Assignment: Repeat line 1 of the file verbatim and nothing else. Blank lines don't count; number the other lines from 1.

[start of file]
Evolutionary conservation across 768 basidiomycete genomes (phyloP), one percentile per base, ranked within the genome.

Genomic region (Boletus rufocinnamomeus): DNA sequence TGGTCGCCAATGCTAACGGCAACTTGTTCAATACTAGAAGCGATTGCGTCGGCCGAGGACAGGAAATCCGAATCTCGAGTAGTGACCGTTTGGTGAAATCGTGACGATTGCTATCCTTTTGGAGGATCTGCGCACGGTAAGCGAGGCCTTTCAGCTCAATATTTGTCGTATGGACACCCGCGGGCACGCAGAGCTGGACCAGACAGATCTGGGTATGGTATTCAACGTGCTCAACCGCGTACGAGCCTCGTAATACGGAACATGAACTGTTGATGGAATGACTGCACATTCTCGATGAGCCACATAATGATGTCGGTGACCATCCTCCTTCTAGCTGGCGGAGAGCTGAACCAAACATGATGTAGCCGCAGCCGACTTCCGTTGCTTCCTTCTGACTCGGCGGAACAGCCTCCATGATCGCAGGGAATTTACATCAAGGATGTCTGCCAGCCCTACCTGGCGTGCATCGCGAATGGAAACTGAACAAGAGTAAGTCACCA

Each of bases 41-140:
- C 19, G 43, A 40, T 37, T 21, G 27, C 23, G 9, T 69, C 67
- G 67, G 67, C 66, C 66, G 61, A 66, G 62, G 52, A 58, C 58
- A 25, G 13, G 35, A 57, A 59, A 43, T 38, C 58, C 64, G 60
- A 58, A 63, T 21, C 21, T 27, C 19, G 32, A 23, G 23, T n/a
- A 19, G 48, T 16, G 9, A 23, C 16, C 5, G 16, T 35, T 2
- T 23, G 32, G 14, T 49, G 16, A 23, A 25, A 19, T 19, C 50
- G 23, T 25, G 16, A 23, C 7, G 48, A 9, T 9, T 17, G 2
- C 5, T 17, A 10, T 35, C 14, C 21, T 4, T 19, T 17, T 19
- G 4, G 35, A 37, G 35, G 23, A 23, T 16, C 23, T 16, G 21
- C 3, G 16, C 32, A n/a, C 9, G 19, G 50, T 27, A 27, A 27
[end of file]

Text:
Evolutionary conservation across 768 basidiomycete genomes (phyloP), one percentile per base, ranked within the genome.